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Domestic conglomerate Mahindra & Mahindra (M&M) has joined ''The Valuable 500'' - a B2B initiative catalysing the influence of large private sector corporations - to collectively tackle disability inclusion in business, a release said on Tuesday.

Mahindra group's Managing Director and Chief Executive Officer Anish Shah is among 13 global CEOs who will be spearheading the programmes and services to be offered under Phase 2 of the campaign, it said.

Launched at the World Economic Forum Annual Meeting at Davos in 2019, the platform's membership includes 36 of the FTSE 100 companies, 46 of Fortune 500 and 28 of Nikkei-listed firms.

The Valuable 500 has reached its goal of 500 international organisations committing to put disability inclusion on their board agenda, making it the world's biggest CEO collective for disability inclusion, said the release.

It added that the platform has launched phase 2 of the campaign, which will see the 500 major organisations work together to make change happen for disability inclusion in business.

The initiative has also received the largest-ever investment into disability business inclusion, with The Nippon Foundation investing $5-million to catalyse new Valuable 500 initiatives, as per the release.

Mahindra Group is committed to disability inclusion and my hope for the future is to imbibe ability and disability diversity, building and nurturing capabilities without any bias and becoming truly inclusive, Shah said.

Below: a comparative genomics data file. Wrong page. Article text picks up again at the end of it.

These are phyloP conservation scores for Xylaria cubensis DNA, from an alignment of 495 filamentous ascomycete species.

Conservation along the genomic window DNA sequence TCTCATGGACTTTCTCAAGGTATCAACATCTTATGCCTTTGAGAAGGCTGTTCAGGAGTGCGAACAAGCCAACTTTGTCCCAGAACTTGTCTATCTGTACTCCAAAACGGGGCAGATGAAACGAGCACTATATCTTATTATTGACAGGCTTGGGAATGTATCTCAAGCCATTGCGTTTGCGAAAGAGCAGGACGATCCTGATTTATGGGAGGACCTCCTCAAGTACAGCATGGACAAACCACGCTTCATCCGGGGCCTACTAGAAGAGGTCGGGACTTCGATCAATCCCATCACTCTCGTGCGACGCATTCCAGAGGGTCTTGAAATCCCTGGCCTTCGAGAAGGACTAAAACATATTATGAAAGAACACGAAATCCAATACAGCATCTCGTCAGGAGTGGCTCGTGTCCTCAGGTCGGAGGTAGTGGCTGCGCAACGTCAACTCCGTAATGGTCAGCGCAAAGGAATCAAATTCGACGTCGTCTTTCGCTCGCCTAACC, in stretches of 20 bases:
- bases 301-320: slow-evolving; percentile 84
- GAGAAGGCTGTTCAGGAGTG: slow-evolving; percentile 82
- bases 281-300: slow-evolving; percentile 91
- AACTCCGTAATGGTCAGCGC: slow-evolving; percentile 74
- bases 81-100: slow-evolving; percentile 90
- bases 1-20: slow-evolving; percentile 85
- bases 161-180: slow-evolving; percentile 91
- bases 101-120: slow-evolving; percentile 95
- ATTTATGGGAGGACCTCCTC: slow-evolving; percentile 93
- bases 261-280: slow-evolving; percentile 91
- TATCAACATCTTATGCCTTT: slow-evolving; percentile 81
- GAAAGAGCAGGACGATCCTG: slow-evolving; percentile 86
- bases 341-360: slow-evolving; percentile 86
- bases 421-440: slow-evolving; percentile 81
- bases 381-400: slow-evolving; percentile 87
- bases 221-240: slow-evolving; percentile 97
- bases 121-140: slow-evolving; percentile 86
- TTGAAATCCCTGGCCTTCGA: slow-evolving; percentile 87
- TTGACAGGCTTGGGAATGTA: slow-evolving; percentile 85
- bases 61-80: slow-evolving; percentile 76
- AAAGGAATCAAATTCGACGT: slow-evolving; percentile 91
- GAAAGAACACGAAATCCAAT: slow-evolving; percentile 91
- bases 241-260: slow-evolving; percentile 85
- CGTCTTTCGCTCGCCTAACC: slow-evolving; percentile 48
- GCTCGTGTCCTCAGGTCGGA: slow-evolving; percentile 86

As part of phase 2, 13 iconic leaders, including Mahindra Group, across The Valuable 500 will co-fund, co-build and co-test the programmes and solutions, using their industry experience to help catalyse progress for the entire community.

The CEOs of all of these companies are committed to working together to lead by example and transform the business system for disability inclusion, it added.

A new research from The Valuable 500 and Tortoise Media reveals that there are no executives or senior managers who have disclosed a disability in company reporting by the FTSE 100, while only 12 per cent report on the total number of their employees who are disclosed as disabled, as per the release.

With Tortoise's research showing that only a small minority of the FTSE 100 are actively tackling and addressing disability inclusion at a leadership level, there is plenty more business leaders globally can and must do to better serve the 1.3 billion people worldwide with disabilities.

The commitments made by the 500 global companies over the course of the last two years have already made a tangible difference, he added.

Ahead of Global Accessibility Awareness Day on May 20, the research reinforces that while disability inclusion is now on the business agenda, it still has a long way to go before true inclusion is achieved.

It also shows that India has been central in pushing the agenda on disability inclusion globally, with 19 of the 500 companies headquartered in India, which, 4 percent of The Valuable 500, according to the release.

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